Get Ready for Changes to Your Debit Card

You can say buh-bye to those pesky overdraft fees, but you'll have to really watch your balance

This is a wake-up call to be even more vigilant when using plastic to pay

As of July 1, new changes are coming to debit card overdraft fees. The Federal Reserve is moving forward with its order that financial institutions be banned from charging customers fees for paying overdrafts on automated teller machines (ATM) and debit card purchases unless the customer agrees. This change is a result of the Credit Card Accountability, Responsibility and Disclosure (CARD) Act. Customers will now be given the choice to either opt in or out of overdraft fees on ATM and debit card transactions. (See new credit card rules.)

This means that unless you opt in for overdraft coverage, if you are paying for an item and there’s not enough money on your debit card to cover the purchase, your card will simply be declined. Under the new rules, banks must give customers who choose not to opt in the same features and account terms as those who do opt in.

Keep an eye on your mail.

Banks have already begun mailing out notices to customers, letting them know about the change and explaining how to opt in or out. These notices describe your bank’s overdraft services, the fees, and your choices. “The most important piece of advice that I can give is to read your bank notices. Too many bank customers just toss these letters aside,” says  John Ulzheimer, president of consumer education for credit information Website, Credit.com.

Call your bank.

In the past,  I’ve been guilty of not reading all of my bank notices. But it’s important not to let this one slip past you. Read it carefully and know your options. And if you haven’t gotten a notice from your bank about the new overdraft fee regulations, now’s the time to make a call and have your banking institution mail one out to you. 

Monitor you debit card balance.

Ulzheimer notes that paying attention to this particular notice and keeping track of your debit card balance is important because excessively overdrawing on your account could result in being reported to ChexSystems, a consumer banking credit reporting agency. Banks usually check this report before deciding to accept your business. You can get one free report annually by contacting ChexSystems and making a request through their Website. They can also be reached by phone at 800-428-9623.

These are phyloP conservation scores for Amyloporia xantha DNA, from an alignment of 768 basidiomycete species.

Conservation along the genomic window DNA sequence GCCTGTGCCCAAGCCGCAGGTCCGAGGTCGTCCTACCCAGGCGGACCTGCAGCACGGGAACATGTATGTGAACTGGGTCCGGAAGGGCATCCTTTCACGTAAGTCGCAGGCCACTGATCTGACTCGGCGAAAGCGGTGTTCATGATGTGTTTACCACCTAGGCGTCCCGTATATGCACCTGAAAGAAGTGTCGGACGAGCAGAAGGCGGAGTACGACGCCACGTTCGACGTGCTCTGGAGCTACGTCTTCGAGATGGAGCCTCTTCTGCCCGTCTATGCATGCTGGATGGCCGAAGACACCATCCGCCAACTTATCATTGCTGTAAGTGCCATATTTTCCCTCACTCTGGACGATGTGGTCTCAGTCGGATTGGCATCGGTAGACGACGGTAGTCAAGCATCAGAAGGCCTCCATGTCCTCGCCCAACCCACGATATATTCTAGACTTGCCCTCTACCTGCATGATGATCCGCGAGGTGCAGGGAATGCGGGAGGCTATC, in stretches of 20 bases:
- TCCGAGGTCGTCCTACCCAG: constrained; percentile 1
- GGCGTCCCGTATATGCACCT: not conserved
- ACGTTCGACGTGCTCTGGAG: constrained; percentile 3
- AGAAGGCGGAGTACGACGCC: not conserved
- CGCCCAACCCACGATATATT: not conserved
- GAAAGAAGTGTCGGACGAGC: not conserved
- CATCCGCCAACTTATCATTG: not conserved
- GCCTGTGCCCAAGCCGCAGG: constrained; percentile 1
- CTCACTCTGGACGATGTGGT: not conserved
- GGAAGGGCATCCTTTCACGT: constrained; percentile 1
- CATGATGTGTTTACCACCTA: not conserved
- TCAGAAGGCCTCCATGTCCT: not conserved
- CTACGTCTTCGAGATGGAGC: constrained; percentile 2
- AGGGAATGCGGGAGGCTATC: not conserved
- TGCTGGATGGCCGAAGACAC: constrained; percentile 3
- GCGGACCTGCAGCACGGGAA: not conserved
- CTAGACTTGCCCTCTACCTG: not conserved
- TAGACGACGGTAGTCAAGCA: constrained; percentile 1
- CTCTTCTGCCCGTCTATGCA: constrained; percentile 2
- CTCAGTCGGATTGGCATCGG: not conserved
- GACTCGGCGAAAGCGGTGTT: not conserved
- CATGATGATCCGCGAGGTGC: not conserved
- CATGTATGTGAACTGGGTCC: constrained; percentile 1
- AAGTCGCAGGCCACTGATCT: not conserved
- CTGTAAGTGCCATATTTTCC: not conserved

Sheiresa Ngo is the Consumer Affairs Editor for Black Enterprise

ACROSS THE WEB
  • lakesja Strait

    Love this article…it’s about time the banks stop getting there hands on our hard earned money! Some of us don’t overdraft and they still charge us when the merchant’s are days even weeks late taking payments!

  • Julie Cajigas

    Our bank is being really sneaky about it. They sent out an email and a mail message asking if we still wanted “overdraft protection.” They didn’t explain (in the big print) that we might not have to pay overdrafts at all. Though, I can’t remember the last time I overdrafted.

  • Dawn

    The banks have all the nerve…They didn’t ask you if they could rob you..i.e. overdraft fees up the wahzoo. Now you have to let them know whether or not they can continue to rob you. Horrible Bank of America robbed me for two years before I caught on to what they were doing. Its a shame.

  • missy mouse

    I urge people to FULLY understand how this change will impact YOU. For some people this is a GREAT thing, for others, not so much. Sometimes you need access to funds in an emergency, so it”s worth it to pay the fees. I don’t want to be stranded because a tow truck can’t get approval from my bank, or what if my dinner bill comes to $1 more than I have in my account? I could probably get my deposit in before i get charged a fee. I know my bank offers overdraft protection, so I personally don’t have to stress about this but I can see how this would help people who don’t keep a register. Something else to realize: this new CARD act only applies to certain transactions. YOU CAN STILL OVERDRAW and be charged fees, so the best way to stop banks from getting your hard earned cash is still to keep track of your own balance. This is our money-we can’t afford to be lazy in keeping track of our finances.

    • http://blackenterprise.com Sheiresa Ngo

      Yes, I agree Missy Mouse. When it comes to managing our personal finances, diligence is key. The way you handle your money will impact all areas of your life.

  • Rob.

    Watch out for (BOA) Check out the initials a BOA is a snake. Bank of America!

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